The Cycle | September 24, 2012
>>> i am in the middle of a parenting crisis. i'd always thought afs good mom making decent decisions for my 4-year-old, but now i stare down the new york city kindergarten process and i feel utterly unprepared and entirely lost in the whole process. i'm decoding educational buzzwords and reading articles about tiger bombs and enumerating how i failed my child. now my next guest says what i need to worry about is my daughter has enough grit. how do you foster grit in a 4-year-old? what does that mean? in the guest spot today is contributing writer of the new york magazine is paul tuft, he's author of how children succeed. he said character traits and not iq determine success in life. hopefully he'll reassure me i'm somewhat of a good mom. talk about grit. what is it and how do we foster it in our kids?
>> grit is this idea that a psychologist at the university of pennsylvania named angela duckworth invented as a psychological trait . she defines it as passion, perseverance and the pursuit of a passion. it's about having self-discipline but having a real goal and not letting any obstacles stand in the way. that's a challenge for a lot of kids.
>> how do we get our kids to have grit?
>> there's a few different ways to do it. partly you start with a young child. it seems like one of the ways to help our kids develop the kind of character strengths that make a difference for them is in the first few years of life to just be close, nurturing, attached, loving, all of those that come natural to most parents. actually, that gives kids the best start they can possibly have in terms of developing these character strengths. the reason parenting is so complicated is later in childhood when kids get to be five and 10 and 15, we need to pull back a little bit. being too connected to overly protective of kids denies them the opportunities to develop their own grit.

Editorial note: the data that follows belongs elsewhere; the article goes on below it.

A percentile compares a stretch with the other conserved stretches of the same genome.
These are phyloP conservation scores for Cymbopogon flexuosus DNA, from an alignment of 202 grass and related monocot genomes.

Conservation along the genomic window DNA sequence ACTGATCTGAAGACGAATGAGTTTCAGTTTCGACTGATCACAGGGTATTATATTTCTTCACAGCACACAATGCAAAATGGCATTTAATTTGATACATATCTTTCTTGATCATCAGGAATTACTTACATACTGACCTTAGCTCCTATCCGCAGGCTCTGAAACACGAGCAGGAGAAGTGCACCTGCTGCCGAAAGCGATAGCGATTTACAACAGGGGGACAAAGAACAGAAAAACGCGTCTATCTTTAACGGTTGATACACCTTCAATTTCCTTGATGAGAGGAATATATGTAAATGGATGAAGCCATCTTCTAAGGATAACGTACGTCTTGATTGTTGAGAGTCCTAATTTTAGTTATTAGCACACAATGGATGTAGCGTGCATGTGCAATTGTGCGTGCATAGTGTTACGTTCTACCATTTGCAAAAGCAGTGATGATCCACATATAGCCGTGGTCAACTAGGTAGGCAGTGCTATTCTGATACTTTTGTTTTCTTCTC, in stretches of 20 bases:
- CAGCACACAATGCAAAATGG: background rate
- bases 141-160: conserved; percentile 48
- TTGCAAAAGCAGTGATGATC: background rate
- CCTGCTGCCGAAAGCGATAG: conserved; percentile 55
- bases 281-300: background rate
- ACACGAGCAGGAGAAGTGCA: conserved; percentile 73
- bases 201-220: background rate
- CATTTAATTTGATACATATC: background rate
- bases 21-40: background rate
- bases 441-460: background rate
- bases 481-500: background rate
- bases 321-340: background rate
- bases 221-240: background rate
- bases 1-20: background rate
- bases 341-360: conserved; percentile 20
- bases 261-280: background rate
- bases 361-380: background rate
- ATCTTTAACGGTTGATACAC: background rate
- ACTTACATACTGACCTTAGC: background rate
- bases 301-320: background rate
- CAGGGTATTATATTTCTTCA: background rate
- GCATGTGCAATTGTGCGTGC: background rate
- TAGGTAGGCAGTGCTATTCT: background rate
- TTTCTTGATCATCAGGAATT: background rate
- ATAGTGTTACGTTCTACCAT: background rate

>> so in addition to parenting toward grit and character development and all of these things, how would you recommend we teach teachers to teach to grit and character and all of these seemingly nebulous kinds of ideas?
>> well, i think it's about a bigger culture change in our education system . right now we're very focused on test scores , and i think the reason for that is that we think that the one quality that matters for kids' success is iq. the scientists and educators are arguing for a very different set of skills. they talk about grit and they're talking about perseverance, optimism and curiosity. they're better predictors of long-term success. part of what has to happen is to give teachers more incentives to concentrate on these other strengths. in fact, lots of teachers knows how to do it but are inclined to do because they're focused on short- term test scores.
>> you talk about stresses in the life of poor kids holds them back. what can be done about that?
>> part of the book is about neuroscience, and particularly the development of our stress response system. there's really clear evidence now that when kids deal with too much intense and chronic stress in the first few years of life, what some scientists call toxic stress, it has a detrimental effect on the way their stress system develops over their lives. that has an effect on long-term health but on mental health and on their executive functions . these cognitive skills at that let them do well on the first day of school. really, what kids need is two things. one is protection from that kind of adversity. they need a better environment to grow up in. the other is close relationships with a parent or other care giver. there are interventions to work with parents to help them develop relationships.
>> you're talking about failure for children to understand what failure is to develop grit. i'm thig nking of a lot of parents who are psychotic when it comes to their kids and they're obsessed with giving they are kid every conceivable advantage, being the best in every test, best in every class, get in all the different admissions tests, whether it's elementary school or middle school and all this stuff. does the psychology of today's parents allow for allowing their kid to fail at any point?
>> i think for lots of parents it doesn't. that's a challenging thing. i certainly feel it as a parent. it's deep in our dna to want to protect kids from adversity the at every turn. a lot of the educators say that skills like grit and self-control are built through fail failure. it's the experience of failing, trying again and succeeding where these character strengths are built. in so many academic environments, no one really fails anything. we don't give kids a chance to prove themselves that wait.
>> paul, it's a great book. i'm reading it with my husband. thanks for the insight and for joining us.
>> straight ahead, how far is too far to keep us safe. we'll investigate the crime fighting techniques that they call